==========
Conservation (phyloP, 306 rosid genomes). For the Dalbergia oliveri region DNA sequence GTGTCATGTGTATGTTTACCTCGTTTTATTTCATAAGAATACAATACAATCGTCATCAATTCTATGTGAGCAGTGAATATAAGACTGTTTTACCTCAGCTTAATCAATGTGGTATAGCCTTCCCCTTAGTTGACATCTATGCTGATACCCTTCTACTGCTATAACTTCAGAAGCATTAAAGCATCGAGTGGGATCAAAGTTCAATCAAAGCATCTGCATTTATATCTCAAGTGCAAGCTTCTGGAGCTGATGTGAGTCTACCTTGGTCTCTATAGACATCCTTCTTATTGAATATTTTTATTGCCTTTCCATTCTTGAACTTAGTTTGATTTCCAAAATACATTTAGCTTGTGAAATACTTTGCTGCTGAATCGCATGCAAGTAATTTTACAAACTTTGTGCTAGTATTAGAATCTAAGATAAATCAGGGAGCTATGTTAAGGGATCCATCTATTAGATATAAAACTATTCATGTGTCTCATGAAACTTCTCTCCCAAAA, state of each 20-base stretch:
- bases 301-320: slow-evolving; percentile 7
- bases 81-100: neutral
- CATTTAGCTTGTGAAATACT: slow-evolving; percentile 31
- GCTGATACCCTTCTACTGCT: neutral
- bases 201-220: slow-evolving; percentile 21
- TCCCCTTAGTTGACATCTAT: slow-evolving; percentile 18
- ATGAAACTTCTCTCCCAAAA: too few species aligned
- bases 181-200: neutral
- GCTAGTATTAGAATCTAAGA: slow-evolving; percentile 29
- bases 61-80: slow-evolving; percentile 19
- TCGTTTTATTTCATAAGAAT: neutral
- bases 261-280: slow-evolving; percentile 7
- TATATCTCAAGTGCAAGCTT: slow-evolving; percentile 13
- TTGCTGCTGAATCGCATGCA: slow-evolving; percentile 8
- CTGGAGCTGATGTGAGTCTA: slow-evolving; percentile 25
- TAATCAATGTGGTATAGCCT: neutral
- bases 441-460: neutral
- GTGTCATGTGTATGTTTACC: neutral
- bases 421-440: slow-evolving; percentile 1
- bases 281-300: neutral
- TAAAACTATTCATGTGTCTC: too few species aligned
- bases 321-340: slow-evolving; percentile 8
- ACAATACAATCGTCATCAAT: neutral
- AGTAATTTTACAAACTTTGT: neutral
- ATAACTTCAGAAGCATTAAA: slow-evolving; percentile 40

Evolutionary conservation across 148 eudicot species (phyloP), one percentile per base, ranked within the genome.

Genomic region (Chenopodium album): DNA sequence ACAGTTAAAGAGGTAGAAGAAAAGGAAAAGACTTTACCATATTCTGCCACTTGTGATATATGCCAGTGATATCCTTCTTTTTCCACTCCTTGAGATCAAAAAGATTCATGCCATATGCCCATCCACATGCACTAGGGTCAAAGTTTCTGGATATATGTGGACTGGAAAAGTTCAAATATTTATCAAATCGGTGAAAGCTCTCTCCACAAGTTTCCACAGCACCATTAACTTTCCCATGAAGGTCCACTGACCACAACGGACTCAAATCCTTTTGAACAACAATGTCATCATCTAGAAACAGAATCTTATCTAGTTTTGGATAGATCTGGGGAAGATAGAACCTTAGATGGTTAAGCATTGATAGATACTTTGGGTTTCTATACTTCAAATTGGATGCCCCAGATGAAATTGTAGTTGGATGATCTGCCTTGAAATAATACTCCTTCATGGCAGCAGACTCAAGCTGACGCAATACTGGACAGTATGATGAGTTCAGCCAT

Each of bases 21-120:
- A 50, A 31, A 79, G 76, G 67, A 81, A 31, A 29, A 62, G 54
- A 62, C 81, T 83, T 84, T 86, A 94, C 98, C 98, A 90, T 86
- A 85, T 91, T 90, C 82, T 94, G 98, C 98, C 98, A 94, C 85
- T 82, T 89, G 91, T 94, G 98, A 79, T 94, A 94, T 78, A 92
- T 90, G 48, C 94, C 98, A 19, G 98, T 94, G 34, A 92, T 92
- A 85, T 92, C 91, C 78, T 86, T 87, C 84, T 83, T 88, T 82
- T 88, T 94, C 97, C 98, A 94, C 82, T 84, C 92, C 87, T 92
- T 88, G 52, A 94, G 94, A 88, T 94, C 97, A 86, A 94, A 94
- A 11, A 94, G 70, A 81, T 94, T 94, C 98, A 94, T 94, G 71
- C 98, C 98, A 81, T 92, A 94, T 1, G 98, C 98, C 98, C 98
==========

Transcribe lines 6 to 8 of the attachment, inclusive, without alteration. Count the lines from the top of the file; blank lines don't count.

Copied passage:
- bases 201-220: slow-evolving; percentile 21
- TCCCCTTAGTTGACATCTAT: slow-evolving; percentile 18
- ATGAAACTTCTCTCCCAAAA: too few species aligned